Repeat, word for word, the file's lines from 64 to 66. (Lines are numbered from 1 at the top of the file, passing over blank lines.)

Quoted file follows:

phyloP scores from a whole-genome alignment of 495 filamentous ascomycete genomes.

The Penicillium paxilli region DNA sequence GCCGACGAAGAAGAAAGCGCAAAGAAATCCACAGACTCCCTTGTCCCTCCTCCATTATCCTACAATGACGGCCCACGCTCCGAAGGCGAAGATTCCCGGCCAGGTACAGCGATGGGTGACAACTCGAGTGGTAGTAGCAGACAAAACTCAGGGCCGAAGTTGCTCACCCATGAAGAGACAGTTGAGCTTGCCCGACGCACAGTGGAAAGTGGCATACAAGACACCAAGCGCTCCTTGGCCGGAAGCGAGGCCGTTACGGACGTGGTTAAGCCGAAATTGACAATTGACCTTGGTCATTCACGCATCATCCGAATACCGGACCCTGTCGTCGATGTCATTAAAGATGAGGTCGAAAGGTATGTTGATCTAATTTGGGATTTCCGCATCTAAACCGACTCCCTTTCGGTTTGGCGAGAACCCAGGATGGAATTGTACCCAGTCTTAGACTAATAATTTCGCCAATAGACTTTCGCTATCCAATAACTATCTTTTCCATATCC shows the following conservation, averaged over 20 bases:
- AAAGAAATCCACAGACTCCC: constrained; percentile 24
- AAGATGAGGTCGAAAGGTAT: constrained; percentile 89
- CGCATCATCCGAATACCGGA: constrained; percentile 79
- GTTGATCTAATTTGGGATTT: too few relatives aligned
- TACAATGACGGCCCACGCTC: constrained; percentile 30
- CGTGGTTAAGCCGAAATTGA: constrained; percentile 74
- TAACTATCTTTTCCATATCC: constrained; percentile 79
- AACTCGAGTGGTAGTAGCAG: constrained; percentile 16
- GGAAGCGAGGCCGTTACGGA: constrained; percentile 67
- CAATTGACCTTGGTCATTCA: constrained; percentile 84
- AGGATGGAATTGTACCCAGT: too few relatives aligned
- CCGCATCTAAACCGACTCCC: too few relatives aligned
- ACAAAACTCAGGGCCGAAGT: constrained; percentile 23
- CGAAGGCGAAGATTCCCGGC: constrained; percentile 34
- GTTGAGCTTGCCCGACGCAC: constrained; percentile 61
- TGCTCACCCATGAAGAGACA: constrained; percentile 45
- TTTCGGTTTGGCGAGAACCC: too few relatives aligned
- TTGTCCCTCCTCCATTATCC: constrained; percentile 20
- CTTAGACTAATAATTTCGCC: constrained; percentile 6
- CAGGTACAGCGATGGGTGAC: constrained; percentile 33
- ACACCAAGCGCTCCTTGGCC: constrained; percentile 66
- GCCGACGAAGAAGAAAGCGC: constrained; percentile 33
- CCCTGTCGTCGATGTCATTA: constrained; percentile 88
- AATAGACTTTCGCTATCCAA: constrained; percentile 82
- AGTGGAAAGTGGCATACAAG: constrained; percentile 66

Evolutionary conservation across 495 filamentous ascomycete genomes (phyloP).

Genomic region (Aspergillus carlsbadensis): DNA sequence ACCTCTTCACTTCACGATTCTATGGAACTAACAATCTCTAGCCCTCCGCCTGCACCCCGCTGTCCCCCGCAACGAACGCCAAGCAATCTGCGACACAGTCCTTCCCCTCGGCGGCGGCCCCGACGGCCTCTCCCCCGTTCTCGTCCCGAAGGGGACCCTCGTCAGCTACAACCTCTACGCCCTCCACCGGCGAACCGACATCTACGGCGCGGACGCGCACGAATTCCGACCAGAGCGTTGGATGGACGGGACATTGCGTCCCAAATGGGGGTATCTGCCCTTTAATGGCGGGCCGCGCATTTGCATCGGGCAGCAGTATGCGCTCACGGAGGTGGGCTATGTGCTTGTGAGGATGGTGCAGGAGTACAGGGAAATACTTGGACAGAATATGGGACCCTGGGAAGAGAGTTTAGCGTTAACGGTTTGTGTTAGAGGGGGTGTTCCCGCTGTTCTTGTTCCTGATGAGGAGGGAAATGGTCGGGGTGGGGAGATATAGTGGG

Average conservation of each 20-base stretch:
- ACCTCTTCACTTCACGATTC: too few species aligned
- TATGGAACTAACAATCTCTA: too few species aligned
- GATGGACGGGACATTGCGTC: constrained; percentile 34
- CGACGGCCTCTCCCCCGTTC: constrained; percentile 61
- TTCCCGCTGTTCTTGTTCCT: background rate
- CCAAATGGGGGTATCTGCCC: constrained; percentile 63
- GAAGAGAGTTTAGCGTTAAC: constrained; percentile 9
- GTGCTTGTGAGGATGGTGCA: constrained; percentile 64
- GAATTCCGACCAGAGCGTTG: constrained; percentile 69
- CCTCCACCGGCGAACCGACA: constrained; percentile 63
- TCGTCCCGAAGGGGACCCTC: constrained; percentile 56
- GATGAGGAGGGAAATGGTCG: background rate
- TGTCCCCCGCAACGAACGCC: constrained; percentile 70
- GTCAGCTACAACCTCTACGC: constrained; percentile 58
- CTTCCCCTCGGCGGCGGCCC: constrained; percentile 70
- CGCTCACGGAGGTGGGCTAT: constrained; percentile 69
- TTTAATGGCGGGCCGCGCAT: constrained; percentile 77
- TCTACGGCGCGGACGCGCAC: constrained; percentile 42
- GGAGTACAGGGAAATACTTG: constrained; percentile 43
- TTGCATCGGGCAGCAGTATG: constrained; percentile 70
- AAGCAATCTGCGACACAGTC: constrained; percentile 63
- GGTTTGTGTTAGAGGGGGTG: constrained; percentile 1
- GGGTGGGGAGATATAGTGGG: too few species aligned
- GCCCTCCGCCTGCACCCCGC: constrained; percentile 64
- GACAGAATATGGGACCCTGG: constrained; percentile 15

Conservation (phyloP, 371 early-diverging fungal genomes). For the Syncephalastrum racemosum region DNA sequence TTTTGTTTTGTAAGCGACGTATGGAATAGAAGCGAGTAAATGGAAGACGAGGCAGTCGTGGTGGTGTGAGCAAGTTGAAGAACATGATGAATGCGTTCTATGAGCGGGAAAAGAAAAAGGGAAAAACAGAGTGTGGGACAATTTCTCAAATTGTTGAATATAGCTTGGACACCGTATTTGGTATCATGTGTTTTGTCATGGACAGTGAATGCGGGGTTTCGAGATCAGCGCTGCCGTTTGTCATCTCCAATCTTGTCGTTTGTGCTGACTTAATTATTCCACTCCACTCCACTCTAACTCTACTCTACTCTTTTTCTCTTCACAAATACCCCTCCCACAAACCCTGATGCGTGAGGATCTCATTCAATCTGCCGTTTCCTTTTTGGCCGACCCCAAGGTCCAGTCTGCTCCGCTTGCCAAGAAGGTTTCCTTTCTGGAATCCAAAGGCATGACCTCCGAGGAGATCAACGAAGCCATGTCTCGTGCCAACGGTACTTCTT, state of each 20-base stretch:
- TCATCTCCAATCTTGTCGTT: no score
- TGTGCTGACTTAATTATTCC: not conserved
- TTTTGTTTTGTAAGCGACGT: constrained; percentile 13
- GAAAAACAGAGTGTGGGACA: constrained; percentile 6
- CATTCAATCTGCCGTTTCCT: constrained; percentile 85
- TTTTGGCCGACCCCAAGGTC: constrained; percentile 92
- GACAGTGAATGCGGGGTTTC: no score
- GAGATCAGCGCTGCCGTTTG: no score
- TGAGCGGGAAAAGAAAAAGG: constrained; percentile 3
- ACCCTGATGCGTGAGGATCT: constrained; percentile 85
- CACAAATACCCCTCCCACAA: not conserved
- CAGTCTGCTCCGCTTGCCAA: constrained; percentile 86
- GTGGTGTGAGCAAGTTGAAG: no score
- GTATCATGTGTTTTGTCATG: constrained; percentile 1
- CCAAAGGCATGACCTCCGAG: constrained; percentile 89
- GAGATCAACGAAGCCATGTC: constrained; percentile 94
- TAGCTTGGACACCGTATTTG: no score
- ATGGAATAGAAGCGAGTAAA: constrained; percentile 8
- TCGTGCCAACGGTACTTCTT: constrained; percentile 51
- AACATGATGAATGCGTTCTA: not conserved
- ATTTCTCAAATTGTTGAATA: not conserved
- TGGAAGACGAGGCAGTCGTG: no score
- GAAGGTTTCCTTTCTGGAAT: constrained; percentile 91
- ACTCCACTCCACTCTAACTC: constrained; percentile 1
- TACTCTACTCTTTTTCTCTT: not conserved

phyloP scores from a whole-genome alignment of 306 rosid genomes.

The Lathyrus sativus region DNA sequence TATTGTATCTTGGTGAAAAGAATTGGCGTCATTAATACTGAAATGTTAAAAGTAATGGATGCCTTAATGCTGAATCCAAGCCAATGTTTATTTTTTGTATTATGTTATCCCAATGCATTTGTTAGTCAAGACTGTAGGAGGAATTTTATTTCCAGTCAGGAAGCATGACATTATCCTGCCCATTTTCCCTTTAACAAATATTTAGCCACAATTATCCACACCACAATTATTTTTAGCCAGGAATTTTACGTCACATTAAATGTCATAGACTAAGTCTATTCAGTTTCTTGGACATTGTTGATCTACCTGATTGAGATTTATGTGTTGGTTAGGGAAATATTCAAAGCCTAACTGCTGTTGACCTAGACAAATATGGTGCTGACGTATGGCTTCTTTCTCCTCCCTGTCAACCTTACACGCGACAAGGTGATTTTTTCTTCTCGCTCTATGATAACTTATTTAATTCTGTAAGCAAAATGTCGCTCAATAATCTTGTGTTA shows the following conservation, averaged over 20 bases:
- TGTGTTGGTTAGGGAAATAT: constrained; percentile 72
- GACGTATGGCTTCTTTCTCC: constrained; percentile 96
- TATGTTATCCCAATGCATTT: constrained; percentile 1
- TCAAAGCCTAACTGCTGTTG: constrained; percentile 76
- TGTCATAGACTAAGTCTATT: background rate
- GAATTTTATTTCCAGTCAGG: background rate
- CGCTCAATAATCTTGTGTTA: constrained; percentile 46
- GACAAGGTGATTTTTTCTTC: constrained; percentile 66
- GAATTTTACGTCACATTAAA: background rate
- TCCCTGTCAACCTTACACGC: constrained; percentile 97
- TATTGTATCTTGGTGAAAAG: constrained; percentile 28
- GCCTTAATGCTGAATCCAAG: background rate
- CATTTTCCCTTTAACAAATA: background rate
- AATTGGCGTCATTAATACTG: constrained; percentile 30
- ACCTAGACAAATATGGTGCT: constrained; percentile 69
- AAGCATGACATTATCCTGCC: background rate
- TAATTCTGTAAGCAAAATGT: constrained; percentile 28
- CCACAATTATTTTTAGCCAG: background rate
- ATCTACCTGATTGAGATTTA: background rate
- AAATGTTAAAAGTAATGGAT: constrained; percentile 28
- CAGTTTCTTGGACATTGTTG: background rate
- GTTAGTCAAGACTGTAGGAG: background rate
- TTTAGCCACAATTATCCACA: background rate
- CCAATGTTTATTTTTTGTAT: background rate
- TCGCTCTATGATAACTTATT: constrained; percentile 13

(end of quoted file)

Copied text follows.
- GAGATCAGCGCTGCCGTTTG: no score
- TGAGCGGGAAAAGAAAAAGG: constrained; percentile 3
- ACCCTGATGCGTGAGGATCT: constrained; percentile 85